First of all, happy International Women’s Day! It’s nice to be recognized and celebrated. I’m glad that organizations throughout the world will be using this as an opportunity to speak out about equal rights. I’m thrilled that this will open up dialogues that many people wouldn’t otherwise have thought to have.

But at the same time, it frustrates me that we still need a day like this. Aren’t we women every day of the year? Don’t we deserve basic human rights all year round?

Recently I was sitting at a table with 15 other women, so I took an informal survey.

  • Raise your hand if you’ve ever been touched inappropriately without your permission.
  • Raise your hand if you’ve ever been cat called.
  • Raise your hand if anyone has ever discussed your breasts, behind, or legs without your initiating that conversation.
  • Raise your hand if your opinion has been dismissed as trivial.
  • Raise your hand if you’ve heard a man singing the words “bitch” “slut” or “ho” along with the radio.
  • Raise your hand if you yourself have been called a bitch, slut, or ho.
  • Raise your hand if you’ve seen nude women calendars in public places.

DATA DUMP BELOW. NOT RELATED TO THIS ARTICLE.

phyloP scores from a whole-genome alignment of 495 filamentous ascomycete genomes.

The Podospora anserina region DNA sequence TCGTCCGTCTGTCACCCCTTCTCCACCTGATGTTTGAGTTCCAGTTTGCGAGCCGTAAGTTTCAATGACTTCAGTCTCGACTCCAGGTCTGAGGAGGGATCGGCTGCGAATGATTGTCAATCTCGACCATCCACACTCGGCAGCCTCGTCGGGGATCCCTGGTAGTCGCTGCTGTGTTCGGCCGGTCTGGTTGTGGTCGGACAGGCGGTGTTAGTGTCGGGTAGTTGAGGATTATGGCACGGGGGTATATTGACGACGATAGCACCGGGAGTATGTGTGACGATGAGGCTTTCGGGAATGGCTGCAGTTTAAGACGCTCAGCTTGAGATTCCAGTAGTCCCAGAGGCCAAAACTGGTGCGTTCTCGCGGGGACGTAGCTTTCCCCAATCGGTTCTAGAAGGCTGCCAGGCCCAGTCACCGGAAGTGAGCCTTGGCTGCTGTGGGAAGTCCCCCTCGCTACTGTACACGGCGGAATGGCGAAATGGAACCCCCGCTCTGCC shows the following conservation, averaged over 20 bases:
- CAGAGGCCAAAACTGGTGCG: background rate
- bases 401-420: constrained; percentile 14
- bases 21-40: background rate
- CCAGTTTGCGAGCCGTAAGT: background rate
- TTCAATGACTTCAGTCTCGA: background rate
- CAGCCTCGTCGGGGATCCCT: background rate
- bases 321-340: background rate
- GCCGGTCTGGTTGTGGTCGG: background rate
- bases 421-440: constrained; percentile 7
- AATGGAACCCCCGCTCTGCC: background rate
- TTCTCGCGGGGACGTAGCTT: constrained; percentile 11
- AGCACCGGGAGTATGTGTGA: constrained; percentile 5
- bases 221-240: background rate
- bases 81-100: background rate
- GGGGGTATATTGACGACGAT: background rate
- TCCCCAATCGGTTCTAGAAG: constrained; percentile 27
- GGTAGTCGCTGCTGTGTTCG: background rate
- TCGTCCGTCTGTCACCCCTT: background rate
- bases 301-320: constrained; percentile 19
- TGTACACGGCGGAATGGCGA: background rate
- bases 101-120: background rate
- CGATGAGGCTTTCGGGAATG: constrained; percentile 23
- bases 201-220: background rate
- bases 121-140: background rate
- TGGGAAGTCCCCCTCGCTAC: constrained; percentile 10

• Raise your hand if you’ve been interrupted by a man who insists on explaining something to you that you already know.
  • Raise your hand if you’ve been treated like an idiot by a mechanic.
  • Raise your hand if men have assumed that you’re not intelligent.
  • Raise your hand if you’ve been rejected based on your weight, age, or shape.
  • Raise your hand if you’ve been criticized because of something you were wearing.
  • Raise your hand if people have assumed you need to ask a man’s permission to do something or go somewhere.
  • Raise your hand if you’ve been accused of not being feminine enough.
  • Raise your hand if you’ve been accused of being too girly.
  • Raise your hand if you’ve been told you do something good, “for a girl.”
  • Raise your hand if you’ve been criticized for not having children.
  • Raise your hand if you’ve been criticized for having children.
  • Raise your hand if you’ve been criticized for working.
  • Raise your hand if you’ve been criticized for not working.
  • Raise your hand if you’ve ever had to drive behind a truck with naked women mud flaps.